The natural moisture content level of Black Locust is between 26 and 28-percent or so. Before burning, you want to lower that moisture content to around 20-percent before using. Again, this is where proper seasoning time comes into play. Six months or more of seasoning should achieve a moisture content in Black Locust of 21-percent or lower. To reach the recommended 12-percent moisture content level, the wood needs extra seasoning.
Resin / Sap Content of Black Locust
Black locust moisture content levels measure out to around 25 to 26-percent. That means that it has no more resin or sap content than typical types of firewood. It also indicates that at least 6 months of seasoning is required to reach a suitable level of sap content (21-percent or lower).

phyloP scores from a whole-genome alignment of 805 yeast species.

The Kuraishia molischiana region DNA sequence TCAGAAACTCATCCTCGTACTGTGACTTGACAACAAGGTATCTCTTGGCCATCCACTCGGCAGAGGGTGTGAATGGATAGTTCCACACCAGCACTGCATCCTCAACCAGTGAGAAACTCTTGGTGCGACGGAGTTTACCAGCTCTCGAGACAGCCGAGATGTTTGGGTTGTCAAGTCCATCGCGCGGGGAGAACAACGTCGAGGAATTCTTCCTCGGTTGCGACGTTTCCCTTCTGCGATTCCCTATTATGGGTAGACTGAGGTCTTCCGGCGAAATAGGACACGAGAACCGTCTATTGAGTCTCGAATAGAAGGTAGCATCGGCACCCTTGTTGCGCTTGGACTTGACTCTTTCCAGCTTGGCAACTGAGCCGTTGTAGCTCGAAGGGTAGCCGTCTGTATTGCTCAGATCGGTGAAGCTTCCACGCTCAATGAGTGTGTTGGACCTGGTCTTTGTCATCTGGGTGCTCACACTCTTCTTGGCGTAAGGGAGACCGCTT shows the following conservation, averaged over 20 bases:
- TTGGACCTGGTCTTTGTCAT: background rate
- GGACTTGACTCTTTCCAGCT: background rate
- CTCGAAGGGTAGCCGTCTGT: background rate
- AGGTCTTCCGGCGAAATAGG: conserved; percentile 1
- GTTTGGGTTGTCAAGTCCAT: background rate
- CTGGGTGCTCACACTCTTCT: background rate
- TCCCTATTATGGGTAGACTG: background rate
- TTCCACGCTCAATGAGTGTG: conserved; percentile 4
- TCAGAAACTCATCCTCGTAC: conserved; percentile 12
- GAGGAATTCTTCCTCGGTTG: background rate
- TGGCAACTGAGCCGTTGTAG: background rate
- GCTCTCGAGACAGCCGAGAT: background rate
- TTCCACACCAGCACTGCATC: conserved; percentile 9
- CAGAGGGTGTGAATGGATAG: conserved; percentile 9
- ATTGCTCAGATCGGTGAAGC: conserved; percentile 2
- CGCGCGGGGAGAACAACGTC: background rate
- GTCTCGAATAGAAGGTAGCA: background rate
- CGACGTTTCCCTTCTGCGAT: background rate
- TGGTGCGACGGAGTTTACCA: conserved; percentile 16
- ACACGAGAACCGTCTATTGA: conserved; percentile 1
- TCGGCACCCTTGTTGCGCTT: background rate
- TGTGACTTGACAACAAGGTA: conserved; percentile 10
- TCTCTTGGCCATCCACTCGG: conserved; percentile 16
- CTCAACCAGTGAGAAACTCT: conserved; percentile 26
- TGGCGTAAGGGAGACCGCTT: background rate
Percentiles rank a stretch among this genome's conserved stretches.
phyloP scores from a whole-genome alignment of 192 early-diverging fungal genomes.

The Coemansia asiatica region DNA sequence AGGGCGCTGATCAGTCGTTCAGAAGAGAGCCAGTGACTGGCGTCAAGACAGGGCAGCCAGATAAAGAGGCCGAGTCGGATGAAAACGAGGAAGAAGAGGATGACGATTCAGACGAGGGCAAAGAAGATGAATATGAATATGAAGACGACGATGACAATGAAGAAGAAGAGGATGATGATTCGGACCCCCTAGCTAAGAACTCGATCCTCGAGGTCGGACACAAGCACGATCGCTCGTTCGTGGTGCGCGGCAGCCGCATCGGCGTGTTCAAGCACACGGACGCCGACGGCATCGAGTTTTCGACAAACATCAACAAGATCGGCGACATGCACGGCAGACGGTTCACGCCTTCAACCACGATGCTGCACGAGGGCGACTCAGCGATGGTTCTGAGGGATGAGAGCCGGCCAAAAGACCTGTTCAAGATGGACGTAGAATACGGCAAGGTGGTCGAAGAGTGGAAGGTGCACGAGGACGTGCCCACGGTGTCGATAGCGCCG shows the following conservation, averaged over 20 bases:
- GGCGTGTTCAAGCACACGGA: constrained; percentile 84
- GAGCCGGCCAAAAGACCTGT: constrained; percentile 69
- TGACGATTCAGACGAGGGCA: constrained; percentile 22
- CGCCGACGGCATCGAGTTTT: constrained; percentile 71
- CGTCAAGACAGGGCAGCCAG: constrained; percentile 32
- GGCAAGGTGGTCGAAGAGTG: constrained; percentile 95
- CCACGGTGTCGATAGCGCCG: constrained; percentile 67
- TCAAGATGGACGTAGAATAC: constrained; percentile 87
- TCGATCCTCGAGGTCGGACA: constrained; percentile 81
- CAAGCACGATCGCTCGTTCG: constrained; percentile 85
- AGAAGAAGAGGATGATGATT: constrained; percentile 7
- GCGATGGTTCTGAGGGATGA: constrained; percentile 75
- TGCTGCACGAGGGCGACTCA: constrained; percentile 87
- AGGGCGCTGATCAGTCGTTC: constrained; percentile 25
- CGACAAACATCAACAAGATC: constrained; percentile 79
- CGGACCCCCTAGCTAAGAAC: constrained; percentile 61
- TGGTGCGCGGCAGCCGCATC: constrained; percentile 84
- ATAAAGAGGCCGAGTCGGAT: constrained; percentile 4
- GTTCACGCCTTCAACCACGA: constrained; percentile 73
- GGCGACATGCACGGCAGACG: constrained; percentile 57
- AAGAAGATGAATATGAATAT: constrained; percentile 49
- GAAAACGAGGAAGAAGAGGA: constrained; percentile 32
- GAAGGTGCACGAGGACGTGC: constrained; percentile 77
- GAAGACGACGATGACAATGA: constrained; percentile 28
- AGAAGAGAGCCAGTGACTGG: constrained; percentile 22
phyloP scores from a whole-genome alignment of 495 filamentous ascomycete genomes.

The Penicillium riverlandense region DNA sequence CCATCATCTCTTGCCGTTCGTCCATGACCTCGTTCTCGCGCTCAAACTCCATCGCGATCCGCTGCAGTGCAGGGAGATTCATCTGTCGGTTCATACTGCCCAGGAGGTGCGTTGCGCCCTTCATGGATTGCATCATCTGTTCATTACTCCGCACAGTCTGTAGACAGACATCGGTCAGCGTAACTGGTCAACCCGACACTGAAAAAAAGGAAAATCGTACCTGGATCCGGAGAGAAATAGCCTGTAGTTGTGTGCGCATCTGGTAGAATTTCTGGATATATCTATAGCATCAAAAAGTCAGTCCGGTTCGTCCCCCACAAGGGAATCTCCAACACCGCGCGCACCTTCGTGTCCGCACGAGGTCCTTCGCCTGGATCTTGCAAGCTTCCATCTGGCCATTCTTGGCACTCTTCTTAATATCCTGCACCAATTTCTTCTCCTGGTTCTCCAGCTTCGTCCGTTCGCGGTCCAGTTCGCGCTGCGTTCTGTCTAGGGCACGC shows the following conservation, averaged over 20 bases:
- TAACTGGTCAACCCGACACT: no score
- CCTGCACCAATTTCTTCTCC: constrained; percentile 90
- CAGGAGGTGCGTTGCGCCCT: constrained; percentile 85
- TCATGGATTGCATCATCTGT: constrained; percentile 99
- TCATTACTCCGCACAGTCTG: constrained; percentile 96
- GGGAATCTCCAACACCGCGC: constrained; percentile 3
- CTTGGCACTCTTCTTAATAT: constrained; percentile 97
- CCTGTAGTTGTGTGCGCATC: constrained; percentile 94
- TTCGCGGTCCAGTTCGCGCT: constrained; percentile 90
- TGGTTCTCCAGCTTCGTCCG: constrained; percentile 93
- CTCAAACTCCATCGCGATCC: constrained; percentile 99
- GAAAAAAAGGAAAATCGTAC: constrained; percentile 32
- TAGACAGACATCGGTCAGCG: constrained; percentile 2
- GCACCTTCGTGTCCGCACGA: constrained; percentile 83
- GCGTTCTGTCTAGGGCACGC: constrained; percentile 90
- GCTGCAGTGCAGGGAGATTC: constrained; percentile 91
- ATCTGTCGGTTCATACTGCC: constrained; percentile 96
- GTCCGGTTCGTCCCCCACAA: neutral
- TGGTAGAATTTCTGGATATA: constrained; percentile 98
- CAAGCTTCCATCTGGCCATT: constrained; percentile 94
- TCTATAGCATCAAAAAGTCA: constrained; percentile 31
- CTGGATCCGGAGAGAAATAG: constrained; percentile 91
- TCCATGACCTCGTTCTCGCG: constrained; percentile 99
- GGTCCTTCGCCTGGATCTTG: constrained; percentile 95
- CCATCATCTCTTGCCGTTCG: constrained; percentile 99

Some Black Locust, however, produces higher levels of sap than others. For this reason, if you are harvesting Black Locust trees for firewood, the best time is in the autumn or winter when the moisture level is lower due to sap production slowing down for the season.
All things considered, Black Locust is excellent firewood to work with. Especially when seasoned properly, Black Locust has lower moisture content levels, burns hotter, burns longer, and creates great coals. It also has very little smell.
Black Locust Smoke and Smell
Black Locust is one of the best burning firewoods available in North America. When properly seasoned it puts off an enormous amount of heat (nearly 30 BTU) and precious little smoke. In fact, Black Locust smokes much less than other types of firewood popular with those who heat their homes with firewood.